The Bullywumpus is a famous game that was played at Kia Kima in the 1920s and ’30s. It was revived for the 75th Anniversary in 1991. But what is bullywumpus?
Bullywumpus in 1991
What is Bullywumpus?
Scouts who attended Kia Kima in the early 1990s doubtless heard this famous question.
While preparing for the 75th Anniversary in 1991, the Chickasaw Council Camping Committee Chairman, Ron Edmonds, came across several references to a popular game at Kia Kima in the 1920s and ’30s called the Bullywumpus. It was decided to use the Bullywumpus as a special program during the 75th Anniversary summer with plenty of promotional material and excitement. The problem, however, was none of the documents that referenced the Bullywumpus actually explained what the game was. This led to the famous question used in the promotional materials: “What is Bullywumpus?” Well Scout, you’d have to come to Kia Kima to find out!
The actual Bullywumpus in 1991 was an amorphous inter-troop competition that changed week-to-week based on what the Staff chose. It generally involved Scout skills and other competitions, similar to a Camporee event. The Bullywumpus became a signature feature of the 1991 summer.
The Original Bully Wumpus
The original “Bully Wumpus” or “Bully Wumpus chase” was a popular camp-wide game played at Kia Kima in the 1920s and ’30s. The earliest documented reference to the Bully Wumpus is in a 1922 newspaper article reporting the final days of the summer camp season: “The ‘bully wumpus’ chase, which will take an afternoon and night to finish, will take another day out of the regular programme.” (Kia Kima Closes, Commercial Appeal, Aug. 10, 1922, at 12).
The game was similar to capture-the-flag, with Scouts chasing after the Bully Wumpus. The Bully Wumpus itself was a prize, and the object of the game was to be the last person holding the Bully Wumpus. Whoever was holding the Bully Wumpus when the game ended got to keep the Bully Wumpus as the prize. The Bully Wumpus chase was also used as a promotional item to build excitement for camp. A 1930 newspaper article reports that, in preparation for the summer, “a large multi-colored Indian blanket” was on display at the Chickasaw Council headquarters that would be awarded to the winner of the first Bully Wumpus that summer. (Woods to Resound with Shouts of K.K. Boys, Press-Scimitar, May 7, 1930).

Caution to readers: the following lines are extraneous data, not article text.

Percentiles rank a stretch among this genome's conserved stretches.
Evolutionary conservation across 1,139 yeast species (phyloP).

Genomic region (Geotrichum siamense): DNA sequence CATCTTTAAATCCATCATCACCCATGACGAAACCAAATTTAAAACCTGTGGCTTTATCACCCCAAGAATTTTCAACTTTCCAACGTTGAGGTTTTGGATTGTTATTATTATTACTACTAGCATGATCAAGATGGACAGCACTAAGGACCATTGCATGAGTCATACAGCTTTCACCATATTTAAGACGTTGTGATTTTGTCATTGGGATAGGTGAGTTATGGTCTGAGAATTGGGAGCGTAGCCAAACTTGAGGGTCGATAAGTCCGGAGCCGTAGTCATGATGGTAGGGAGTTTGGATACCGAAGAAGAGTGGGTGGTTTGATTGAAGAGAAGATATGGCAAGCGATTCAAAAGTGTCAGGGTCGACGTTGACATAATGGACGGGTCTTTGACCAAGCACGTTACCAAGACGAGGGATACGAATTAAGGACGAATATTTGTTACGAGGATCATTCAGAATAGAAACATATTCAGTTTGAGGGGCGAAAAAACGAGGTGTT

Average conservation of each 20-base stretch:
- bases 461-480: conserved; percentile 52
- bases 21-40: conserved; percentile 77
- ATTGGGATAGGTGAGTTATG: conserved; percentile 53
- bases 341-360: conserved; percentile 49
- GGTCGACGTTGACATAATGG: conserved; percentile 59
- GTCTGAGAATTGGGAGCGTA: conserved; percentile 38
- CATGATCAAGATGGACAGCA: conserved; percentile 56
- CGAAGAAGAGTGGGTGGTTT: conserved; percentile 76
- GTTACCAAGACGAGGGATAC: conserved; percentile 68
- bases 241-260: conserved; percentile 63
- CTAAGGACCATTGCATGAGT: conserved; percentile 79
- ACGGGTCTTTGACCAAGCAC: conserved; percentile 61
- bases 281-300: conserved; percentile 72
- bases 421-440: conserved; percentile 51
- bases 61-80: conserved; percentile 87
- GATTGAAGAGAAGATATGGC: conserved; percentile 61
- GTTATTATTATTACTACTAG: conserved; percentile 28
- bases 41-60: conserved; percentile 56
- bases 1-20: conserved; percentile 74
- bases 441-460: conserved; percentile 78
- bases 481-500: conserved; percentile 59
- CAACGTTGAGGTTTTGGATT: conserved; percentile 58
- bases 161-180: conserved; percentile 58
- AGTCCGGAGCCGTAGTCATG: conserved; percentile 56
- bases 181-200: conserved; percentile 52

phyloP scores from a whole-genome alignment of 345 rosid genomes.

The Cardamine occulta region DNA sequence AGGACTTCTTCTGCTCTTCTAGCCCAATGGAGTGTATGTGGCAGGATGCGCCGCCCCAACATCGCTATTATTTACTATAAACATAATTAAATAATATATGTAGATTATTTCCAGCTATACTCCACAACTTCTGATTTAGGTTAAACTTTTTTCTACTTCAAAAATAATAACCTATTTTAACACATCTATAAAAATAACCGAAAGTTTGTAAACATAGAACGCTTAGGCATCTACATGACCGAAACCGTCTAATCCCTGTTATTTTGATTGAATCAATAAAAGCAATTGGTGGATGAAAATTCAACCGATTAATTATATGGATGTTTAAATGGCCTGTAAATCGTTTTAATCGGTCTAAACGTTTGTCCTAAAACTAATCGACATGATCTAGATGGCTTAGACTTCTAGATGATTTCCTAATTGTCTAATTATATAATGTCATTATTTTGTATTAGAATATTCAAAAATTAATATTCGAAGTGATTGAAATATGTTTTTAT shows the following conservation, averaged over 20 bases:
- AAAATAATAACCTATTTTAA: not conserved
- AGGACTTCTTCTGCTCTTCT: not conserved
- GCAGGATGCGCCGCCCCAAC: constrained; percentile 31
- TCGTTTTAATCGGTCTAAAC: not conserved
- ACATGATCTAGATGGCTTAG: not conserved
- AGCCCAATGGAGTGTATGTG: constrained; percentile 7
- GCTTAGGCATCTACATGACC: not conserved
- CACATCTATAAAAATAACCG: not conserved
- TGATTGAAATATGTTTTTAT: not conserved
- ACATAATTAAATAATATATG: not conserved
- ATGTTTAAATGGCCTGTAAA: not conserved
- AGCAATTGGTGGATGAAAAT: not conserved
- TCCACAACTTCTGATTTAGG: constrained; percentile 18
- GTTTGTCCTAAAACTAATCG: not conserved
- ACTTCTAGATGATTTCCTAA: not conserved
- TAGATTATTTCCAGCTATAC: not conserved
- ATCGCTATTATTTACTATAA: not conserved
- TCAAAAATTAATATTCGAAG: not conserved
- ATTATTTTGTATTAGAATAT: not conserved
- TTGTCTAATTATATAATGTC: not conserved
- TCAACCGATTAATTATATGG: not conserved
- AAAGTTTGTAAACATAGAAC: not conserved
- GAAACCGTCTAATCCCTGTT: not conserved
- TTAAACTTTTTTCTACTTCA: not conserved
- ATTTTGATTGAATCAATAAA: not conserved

The Memphis-based newspaper, The Commercial Appeal, published an article in 1924 that described the game and how it is played. The first half of the article, which details the Bully Wumpus, is reprinted here.
SCOUTS KEYED UP FOR BULLY WUMPUS CHASE
Big Event for Memphis Boys at Camp Wednesday.
The 80 husky boy scouts at Kamp Kia Kima, which is owned and operated by Chickasaw Council of Memphis and located three miles from Hardy, Ark., in the foothills of the Ozarks, are all keyed up for the big bully Wumpus chase to be held there Wednesday, July 16. Next to the events on the Fourth of July, the bully wumpus is the big event at Kia Kima. Starting at 2 o’clock in the afternoon, this event lasts until taps is blown.
The prize this year will be an old Indian club secured by Byron O. Lutman, scout executive, at Niagara Falls on his recent trip to the International Rotary Club convention as a delegate of the Memphis Rotary Club. This prize will be put in a ring in the center of camp, with half the boys defending it and the other half attacking and trying to take the bully wumpus. Each scouts [sic] wears a handkerchief onf [sic] his belt, tied bmy [sic] a string, which is known as his scalp. When this scalp is snatched by some other boy, he acn [sic] no longer take part in the chase.
After some attacker has succeeded in breaking through the ring of defenders without having his scalp taken he is allowed a period of two minutes to make his get-away with the prize. Then, at a given signal, every scout is for himself, trying to take the scalp of the lucky attacker, who holds the bully wumpus, before taps is blown.
The scout who holds the prize at the end of the chase is declared the winner and is permitted to keep it permanently. Incidentally, the winner is a camp hero for several weeks. The scout who takes the largest number of scalps during the chase is awarded a full box of chocolate bars.
(Scouts Keyed Up For Bully Wumpus Chase, Commercial Appeal, July 13, 1924, at 16).
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